On the right hand side of the temple, we have this fake balcony.
Its quite intricately carved but from what I understand, this just contained some statues, sadly no longer in existence. But there are quite a lot of them in the front of the temple.
Some ruined statues on blocks on the floor.
The left hand side and the right hand of the gate are massive with giant stones. Niches have been carved into the stone presumably to contain statues. Some statues are left on some of the pillars. What an imposing sight.
The statues on the facade are representations of two rivers, Ganga and Yamuna. As you can see, most of them have been disfigured or destroyed. Not many are left either.
Both columns have this carved bell structure with a ferocious demon on top.
See what I mean? these niches were carved into the pillars and were presumably for the backs of the statues to slot in. You can see the marks of the stone mason’s, they are so fresh, almost like they were made yesterday instead of more than 1000 years back. Extraordinary.
At the bottom of the stairs, we have these extraordinarily highly carved shells.
Two carved statues of Shiva with lovely pillars.
The pillars were made up of long big huge stone pillars but they were highly carved and looked very light. It must have been carved in situ after being dragged over the ramp. The two colour stone made it stand out. Lovely. Each of these pillars are 35 feet in length, 5 and 5 feet in width and depth. Imagine dragging them across and then laying them down.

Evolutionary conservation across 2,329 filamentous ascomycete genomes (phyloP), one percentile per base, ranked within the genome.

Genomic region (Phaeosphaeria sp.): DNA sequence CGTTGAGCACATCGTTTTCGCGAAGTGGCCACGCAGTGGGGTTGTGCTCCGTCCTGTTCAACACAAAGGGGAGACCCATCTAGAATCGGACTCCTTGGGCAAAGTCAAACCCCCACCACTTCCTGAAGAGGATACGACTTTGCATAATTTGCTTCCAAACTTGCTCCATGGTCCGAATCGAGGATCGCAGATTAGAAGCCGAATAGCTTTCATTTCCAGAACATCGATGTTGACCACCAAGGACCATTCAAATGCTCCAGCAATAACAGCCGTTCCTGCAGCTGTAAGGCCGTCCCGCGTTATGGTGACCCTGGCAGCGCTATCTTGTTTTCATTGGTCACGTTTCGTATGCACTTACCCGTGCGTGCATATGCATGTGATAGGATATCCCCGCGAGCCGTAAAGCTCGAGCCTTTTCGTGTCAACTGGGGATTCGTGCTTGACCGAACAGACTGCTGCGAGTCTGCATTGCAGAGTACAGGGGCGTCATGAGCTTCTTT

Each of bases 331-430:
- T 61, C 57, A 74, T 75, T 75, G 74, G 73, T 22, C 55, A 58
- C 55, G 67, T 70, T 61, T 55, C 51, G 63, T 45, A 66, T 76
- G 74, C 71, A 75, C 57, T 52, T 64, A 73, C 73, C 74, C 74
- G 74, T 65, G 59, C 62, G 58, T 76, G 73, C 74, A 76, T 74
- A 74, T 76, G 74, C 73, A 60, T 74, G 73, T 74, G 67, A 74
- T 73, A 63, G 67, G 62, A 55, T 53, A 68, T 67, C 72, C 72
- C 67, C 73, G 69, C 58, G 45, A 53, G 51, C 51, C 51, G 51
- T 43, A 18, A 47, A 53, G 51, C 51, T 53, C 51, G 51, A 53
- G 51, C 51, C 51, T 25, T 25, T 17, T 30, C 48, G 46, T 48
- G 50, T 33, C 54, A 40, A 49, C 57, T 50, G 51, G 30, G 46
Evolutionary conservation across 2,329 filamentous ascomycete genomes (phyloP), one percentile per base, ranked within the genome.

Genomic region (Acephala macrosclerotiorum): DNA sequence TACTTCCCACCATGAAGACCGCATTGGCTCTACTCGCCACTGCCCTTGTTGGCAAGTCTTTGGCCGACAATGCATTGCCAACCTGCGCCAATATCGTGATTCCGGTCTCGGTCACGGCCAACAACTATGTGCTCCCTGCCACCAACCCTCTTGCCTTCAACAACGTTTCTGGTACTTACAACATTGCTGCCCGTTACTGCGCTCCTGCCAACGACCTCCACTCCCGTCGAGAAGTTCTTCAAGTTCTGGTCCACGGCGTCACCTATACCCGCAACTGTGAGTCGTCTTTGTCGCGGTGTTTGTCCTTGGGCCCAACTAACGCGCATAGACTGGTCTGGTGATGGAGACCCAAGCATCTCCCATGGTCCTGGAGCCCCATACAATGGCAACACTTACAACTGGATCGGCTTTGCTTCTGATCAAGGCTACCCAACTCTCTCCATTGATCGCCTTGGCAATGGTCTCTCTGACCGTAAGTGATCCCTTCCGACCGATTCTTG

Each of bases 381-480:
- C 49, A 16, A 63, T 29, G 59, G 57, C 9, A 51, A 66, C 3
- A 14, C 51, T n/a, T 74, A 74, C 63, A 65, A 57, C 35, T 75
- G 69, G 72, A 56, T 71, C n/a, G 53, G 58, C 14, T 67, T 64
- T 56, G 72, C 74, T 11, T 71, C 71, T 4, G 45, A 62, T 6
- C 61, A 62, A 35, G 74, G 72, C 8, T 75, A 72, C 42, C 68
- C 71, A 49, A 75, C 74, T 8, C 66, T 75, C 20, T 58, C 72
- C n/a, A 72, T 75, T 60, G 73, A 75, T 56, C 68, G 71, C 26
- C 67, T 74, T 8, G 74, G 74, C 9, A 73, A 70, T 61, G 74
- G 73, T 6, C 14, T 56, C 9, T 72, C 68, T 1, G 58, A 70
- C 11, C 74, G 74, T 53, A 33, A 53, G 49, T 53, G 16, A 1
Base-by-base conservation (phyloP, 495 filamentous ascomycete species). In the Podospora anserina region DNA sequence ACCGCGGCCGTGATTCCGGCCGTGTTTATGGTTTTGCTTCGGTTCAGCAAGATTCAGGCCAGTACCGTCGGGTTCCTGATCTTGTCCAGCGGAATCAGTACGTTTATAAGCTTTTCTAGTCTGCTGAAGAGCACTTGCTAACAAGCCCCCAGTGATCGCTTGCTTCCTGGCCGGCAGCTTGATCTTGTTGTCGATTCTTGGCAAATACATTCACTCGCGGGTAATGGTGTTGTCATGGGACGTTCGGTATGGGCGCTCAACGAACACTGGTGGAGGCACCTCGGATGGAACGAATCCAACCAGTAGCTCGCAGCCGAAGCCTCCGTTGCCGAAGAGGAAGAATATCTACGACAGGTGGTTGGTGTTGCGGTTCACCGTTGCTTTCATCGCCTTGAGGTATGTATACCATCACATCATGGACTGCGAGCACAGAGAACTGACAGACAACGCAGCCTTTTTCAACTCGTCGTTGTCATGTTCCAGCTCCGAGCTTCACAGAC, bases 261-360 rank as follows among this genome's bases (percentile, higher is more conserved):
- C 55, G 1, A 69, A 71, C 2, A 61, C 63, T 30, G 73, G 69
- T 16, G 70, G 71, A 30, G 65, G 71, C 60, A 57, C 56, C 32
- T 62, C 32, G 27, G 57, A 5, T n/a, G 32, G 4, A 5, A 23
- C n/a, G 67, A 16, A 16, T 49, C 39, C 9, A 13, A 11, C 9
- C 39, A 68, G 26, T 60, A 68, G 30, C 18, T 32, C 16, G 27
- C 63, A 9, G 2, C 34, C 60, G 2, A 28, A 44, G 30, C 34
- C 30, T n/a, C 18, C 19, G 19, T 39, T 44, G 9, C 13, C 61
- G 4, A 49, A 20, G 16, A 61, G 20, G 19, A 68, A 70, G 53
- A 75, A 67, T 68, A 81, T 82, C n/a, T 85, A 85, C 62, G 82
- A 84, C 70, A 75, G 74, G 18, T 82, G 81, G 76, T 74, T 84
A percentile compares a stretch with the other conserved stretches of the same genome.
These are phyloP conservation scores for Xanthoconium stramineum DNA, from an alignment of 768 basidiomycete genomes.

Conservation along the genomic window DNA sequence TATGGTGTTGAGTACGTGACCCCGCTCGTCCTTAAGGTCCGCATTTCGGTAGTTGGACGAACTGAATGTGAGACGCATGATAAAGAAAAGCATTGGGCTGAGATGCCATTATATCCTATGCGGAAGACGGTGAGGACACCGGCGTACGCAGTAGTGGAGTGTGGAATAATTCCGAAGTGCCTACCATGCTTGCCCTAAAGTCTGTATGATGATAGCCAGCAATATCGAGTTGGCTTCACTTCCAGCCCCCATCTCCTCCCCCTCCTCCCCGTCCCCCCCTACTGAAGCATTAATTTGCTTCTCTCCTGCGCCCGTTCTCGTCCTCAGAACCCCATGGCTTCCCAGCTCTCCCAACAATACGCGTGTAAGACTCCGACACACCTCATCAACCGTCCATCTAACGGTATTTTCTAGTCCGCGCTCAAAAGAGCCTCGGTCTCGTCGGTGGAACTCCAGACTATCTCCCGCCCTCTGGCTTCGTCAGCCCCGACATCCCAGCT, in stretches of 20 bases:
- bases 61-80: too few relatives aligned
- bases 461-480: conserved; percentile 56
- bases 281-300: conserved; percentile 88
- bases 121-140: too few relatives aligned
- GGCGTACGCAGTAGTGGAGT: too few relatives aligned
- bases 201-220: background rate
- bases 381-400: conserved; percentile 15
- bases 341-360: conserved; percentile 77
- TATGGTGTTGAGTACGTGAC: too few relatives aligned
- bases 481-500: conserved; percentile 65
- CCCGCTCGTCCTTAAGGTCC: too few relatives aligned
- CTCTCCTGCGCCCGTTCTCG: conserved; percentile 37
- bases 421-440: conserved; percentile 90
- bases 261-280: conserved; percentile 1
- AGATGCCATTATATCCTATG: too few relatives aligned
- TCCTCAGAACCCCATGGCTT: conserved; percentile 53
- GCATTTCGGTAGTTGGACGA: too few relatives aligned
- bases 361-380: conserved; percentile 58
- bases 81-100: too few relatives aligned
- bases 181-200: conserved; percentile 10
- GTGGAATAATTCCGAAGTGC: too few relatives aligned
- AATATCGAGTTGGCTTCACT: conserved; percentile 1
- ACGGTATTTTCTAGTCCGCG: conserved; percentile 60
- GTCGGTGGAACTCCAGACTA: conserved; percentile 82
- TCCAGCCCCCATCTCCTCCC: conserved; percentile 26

A waste bin made up of rubber sheets. Eye-catchingly bad.
On the giant lintel, you can see a bee hive. This I remember from my childhood, there were always bees here. Some of these lintel stones were 70 tons each. Imagine dragging them up and then laying them so finely. Hardly any gaps between the stones and that gap is filled with limestone mortar.
The stairs were held together by these giant staples. I am amazed at how these guys worked so well together to create massive temples with rudimentary technology but hey, it worked, and they still are there. You can see how the stones were notched together and then stapled further.
The full entrance to the temple.
Another view of the left hand side lintel and the top stone. Highly carved but obviously not finished. Can you see how the right hand side is carved but the left hand side of the second layer is still unfinished? Extraordinary craftmanship. And of course the monkeys. The monkeys deserve a special essay of their own so the next one is for these cheeky monkeys.